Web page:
UNIONDALE, N.Y. (AP) -Chris Simon's latest one more chance started Thursday night when he returned to the New York Islanders lineup against the Tampa Bay Lightning.
Simon was back at the scene of the crime - in this case multiple crimes - after serving a 30-game ban for stomping on the leg of Pittsburgh's Jarkko Ruutu in December at Nassau Coliseum.
The rugged and sometimes out-of-control left winger has played 26 games this season and missed 35 due to a pair of suspensions.
The most recent sanction from the NHL was the longest in terms of games handed down by the league for an on-ice incident. It topped the record-setting, 25-gamer Simon received last season and completed during this campaign.
"He did something wrong and he paid the price for it," Islanders coach Ted Nolan said. "You can't be too judgmental. I don't there are too many of us on this planet that don't make too many mistakes.
"He loves the game of hockey, he wants to play, he wants to contribute, so right now is a good time for him to come back."
Nolan said Simon, who declined to speak to reporters before Thursday's game, was in the best shape he's seen him since they both joined the Islanders before last season. Nolan figured Simon would get between 6 and 8 minutes of ice time against the Lightning.
Simon took his first shift 2 1/2 minutes into the opening period, alongside rookies Blake Comeau and Frans Nielsen on the Islanders' fourth line, and heard a few cheers and louder boos when he hit the ice and touched the puck.
"Chris has to focus just on what he has to do on the ice," Nolan said. "When you get bucked off that horse, sometimes you have a little tendency to get a little leery about hopping right back on. My theory is you hop right back on and do what you normally do.
"People did a lot worse things than what Chris Simon did, but Chris did what he did and now it's over with. ... One thing we want Chris to do is play an aggressive style. We want him to go up and down and hit bodies. We want Chris to be a physical presence."
Simon has been visible recently at Islanders home games. He began practicing with his teammates last week for the first time since Dec. 15, the night he tripped Ruutu and then jammed his skate blade on the back of the Pittsburgh forward's leg.
Two days later, Simon took a leave from the Islanders to seek counseling within the behavioral health program run jointly by the NHL and the players' association. Just two days after that, NHL disciplinarian Colin Campbell handed down the suspension that covered more than one-third of this season.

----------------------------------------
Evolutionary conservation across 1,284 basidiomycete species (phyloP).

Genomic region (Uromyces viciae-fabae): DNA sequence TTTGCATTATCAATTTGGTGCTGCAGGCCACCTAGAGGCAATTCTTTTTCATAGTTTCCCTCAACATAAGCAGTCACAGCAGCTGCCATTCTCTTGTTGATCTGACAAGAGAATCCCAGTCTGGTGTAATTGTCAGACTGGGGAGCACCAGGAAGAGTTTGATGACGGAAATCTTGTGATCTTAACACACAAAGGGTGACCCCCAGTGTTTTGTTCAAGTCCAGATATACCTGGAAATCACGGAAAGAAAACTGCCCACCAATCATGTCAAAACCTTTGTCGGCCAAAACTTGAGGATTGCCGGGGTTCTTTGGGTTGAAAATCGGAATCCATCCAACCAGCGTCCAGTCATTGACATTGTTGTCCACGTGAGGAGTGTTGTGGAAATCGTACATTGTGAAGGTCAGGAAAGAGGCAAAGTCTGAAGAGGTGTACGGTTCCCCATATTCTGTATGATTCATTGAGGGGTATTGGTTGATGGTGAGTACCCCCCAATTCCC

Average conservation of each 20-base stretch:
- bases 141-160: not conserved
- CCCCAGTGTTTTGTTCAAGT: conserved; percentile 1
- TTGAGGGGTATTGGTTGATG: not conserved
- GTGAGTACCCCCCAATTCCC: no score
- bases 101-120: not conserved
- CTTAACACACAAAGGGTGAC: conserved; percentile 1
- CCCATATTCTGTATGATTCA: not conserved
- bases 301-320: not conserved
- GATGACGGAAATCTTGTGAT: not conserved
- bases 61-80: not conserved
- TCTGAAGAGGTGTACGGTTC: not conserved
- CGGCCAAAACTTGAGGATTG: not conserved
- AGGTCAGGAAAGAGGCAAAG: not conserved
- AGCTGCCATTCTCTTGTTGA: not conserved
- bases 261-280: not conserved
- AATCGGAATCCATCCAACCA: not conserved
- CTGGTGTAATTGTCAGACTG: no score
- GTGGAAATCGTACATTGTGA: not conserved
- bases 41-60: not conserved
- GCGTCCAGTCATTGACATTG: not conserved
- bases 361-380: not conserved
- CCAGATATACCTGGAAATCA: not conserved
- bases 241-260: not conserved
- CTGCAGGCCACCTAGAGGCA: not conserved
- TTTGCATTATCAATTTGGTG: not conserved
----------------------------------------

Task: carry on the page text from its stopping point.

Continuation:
It marked the eighth time in Simon's 15-season NHL career he has been suspended by the league. This penalty was especially severe because of Simon's violent history and the fact it came so soon after the long ban he received following his two-handed, stick-swinging attack to the head of New York Rangers forward Ryan Hollweg during a home game last season.
Simon, 36, was suspended last March for 25 games - 15 regular-season games, a five-game playoff series loss to Buffalo, and five games to open this season.
"It's seamless, right back to where it was before," Islanders captain Bill Guerin said of Simon's return. "Unfortunately, he's been through it before. He knows how to play one way and that's the way he's been successful, and I'm sure that's what he is going to bring.
"There is no reason to change."
Simon's return comes in the midst of New York's season-best, five-game winning streak, that has again moved the Islanders within striking distance of an Eastern Conference playoff spot.
"To me this is not a distraction, it's an addition," Nolan said.
The punishment cost Simon $292,683. As a repeat offender, his salary was docked based on games missed as opposed to days in the season.
Simon had one goal, two assists and 41 penalty minutes at the time of his suspension.
"It's good to have him back around," Guerin said. "It's kind of tough when guys are away like that ... you kind of have to move along and just go about your every day. You don't constantly talk about how much you miss a guy, but when you get them back it's a big difference."